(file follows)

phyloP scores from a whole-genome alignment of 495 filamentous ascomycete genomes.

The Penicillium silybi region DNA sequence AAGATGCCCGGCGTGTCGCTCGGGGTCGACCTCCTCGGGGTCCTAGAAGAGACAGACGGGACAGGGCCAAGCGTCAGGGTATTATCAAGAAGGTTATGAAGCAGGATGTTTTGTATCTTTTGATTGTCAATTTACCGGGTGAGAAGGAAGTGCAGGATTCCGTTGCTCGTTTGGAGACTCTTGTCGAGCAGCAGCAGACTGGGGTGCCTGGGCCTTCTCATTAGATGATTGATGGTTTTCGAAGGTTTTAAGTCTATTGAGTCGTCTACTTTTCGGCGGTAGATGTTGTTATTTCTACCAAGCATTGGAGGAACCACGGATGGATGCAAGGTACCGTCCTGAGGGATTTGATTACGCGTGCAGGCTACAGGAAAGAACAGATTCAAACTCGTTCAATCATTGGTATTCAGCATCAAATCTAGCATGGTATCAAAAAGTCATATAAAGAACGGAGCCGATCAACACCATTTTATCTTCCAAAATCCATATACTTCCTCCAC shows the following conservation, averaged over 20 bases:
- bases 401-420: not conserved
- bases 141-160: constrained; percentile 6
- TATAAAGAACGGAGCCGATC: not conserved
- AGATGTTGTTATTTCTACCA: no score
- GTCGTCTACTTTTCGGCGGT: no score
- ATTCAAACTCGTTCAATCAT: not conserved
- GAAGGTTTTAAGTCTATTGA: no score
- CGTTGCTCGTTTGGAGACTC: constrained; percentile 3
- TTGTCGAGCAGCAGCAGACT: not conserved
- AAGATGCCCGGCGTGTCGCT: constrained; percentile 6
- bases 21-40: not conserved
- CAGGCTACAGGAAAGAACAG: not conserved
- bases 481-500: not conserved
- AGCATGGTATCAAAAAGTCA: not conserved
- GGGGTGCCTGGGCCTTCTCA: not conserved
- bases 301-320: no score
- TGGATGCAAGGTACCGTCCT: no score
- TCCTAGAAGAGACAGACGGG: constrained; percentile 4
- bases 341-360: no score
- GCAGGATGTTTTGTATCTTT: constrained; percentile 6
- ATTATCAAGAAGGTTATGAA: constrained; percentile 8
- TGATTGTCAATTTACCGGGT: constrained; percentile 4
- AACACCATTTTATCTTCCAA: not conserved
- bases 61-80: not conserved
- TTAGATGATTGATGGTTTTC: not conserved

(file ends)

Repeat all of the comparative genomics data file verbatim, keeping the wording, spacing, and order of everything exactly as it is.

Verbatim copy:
phyloP scores from a whole-genome alignment of 495 filamentous ascomycete genomes.

The Penicillium silybi region DNA sequence AAGATGCCCGGCGTGTCGCTCGGGGTCGACCTCCTCGGGGTCCTAGAAGAGACAGACGGGACAGGGCCAAGCGTCAGGGTATTATCAAGAAGGTTATGAAGCAGGATGTTTTGTATCTTTTGATTGTCAATTTACCGGGTGAGAAGGAAGTGCAGGATTCCGTTGCTCGTTTGGAGACTCTTGTCGAGCAGCAGCAGACTGGGGTGCCTGGGCCTTCTCATTAGATGATTGATGGTTTTCGAAGGTTTTAAGTCTATTGAGTCGTCTACTTTTCGGCGGTAGATGTTGTTATTTCTACCAAGCATTGGAGGAACCACGGATGGATGCAAGGTACCGTCCTGAGGGATTTGATTACGCGTGCAGGCTACAGGAAAGAACAGATTCAAACTCGTTCAATCATTGGTATTCAGCATCAAATCTAGCATGGTATCAAAAAGTCATATAAAGAACGGAGCCGATCAACACCATTTTATCTTCCAAAATCCATATACTTCCTCCAC shows the following conservation, averaged over 20 bases:
- bases 401-420: not conserved
- bases 141-160: constrained; percentile 6
- TATAAAGAACGGAGCCGATC: not conserved
- AGATGTTGTTATTTCTACCA: no score
- GTCGTCTACTTTTCGGCGGT: no score
- ATTCAAACTCGTTCAATCAT: not conserved
- GAAGGTTTTAAGTCTATTGA: no score
- CGTTGCTCGTTTGGAGACTC: constrained; percentile 3
- TTGTCGAGCAGCAGCAGACT: not conserved
- AAGATGCCCGGCGTGTCGCT: constrained; percentile 6
- bases 21-40: not conserved
- CAGGCTACAGGAAAGAACAG: not conserved
- bases 481-500: not conserved
- AGCATGGTATCAAAAAGTCA: not conserved
- GGGGTGCCTGGGCCTTCTCA: not conserved
- bases 301-320: no score
- TGGATGCAAGGTACCGTCCT: no score
- TCCTAGAAGAGACAGACGGG: constrained; percentile 4
- bases 341-360: no score
- GCAGGATGTTTTGTATCTTT: constrained; percentile 6
- ATTATCAAGAAGGTTATGAA: constrained; percentile 8
- TGATTGTCAATTTACCGGGT: constrained; percentile 4
- AACACCATTTTATCTTCCAA: not conserved
- bases 61-80: not conserved
- TTAGATGATTGATGGTTTTC: not conserved